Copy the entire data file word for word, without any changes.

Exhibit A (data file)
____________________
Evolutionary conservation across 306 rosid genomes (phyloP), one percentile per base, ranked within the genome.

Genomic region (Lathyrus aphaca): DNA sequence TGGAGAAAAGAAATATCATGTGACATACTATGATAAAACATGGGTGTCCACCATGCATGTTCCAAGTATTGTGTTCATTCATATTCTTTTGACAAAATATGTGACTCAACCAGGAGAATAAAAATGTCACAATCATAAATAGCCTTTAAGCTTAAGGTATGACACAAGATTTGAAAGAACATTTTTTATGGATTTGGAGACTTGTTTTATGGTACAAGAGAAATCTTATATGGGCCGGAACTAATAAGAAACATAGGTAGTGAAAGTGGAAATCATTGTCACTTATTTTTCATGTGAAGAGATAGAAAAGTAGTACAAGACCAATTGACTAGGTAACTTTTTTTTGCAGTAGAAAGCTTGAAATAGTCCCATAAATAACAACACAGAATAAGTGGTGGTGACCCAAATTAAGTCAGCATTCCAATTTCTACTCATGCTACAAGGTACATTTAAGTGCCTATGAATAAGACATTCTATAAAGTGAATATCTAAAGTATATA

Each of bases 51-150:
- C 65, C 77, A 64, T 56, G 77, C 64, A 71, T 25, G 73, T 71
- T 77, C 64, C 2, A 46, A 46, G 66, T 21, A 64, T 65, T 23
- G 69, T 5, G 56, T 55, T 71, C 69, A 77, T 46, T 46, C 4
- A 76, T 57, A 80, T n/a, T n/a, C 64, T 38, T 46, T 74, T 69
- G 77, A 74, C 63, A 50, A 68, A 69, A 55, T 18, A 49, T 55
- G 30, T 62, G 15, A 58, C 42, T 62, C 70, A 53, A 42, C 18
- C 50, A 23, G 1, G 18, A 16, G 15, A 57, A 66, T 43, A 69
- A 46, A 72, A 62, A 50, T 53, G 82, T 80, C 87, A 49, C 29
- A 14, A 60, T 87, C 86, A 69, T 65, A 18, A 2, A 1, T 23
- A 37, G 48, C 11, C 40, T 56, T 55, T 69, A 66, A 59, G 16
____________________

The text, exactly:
Evolutionary conservation across 306 rosid genomes (phyloP), one percentile per base, ranked within the genome.

Genomic region (Lathyrus aphaca): DNA sequence TGGAGAAAAGAAATATCATGTGACATACTATGATAAAACATGGGTGTCCACCATGCATGTTCCAAGTATTGTGTTCATTCATATTCTTTTGACAAAATATGTGACTCAACCAGGAGAATAAAAATGTCACAATCATAAATAGCCTTTAAGCTTAAGGTATGACACAAGATTTGAAAGAACATTTTTTATGGATTTGGAGACTTGTTTTATGGTACAAGAGAAATCTTATATGGGCCGGAACTAATAAGAAACATAGGTAGTGAAAGTGGAAATCATTGTCACTTATTTTTCATGTGAAGAGATAGAAAAGTAGTACAAGACCAATTGACTAGGTAACTTTTTTTTGCAGTAGAAAGCTTGAAATAGTCCCATAAATAACAACACAGAATAAGTGGTGGTGACCCAAATTAAGTCAGCATTCCAATTTCTACTCATGCTACAAGGTACATTTAAGTGCCTATGAATAAGACATTCTATAAAGTGAATATCTAAAGTATATA

Each of bases 51-150:
- C 65, C 77, A 64, T 56, G 77, C 64, A 71, T 25, G 73, T 71
- T 77, C 64, C 2, A 46, A 46, G 66, T 21, A 64, T 65, T 23
- G 69, T 5, G 56, T 55, T 71, C 69, A 77, T 46, T 46, C 4
- A 76, T 57, A 80, T n/a, T n/a, C 64, T 38, T 46, T 74, T 69
- G 77, A 74, C 63, A 50, A 68, A 69, A 55, T 18, A 49, T 55
- G 30, T 62, G 15, A 58, C 42, T 62, C 70, A 53, A 42, C 18
- C 50, A 23, G 1, G 18, A 16, G 15, A 57, A 66, T 43, A 69
- A 46, A 72, A 62, A 50, T 53, G 82, T 80, C 87, A 49, C 29
- A 14, A 60, T 87, C 86, A 69, T 65, A 18, A 2, A 1, T 23
- A 37, G 48, C 11, C 40, T 56, T 55, T 69, A 66, A 59, G 16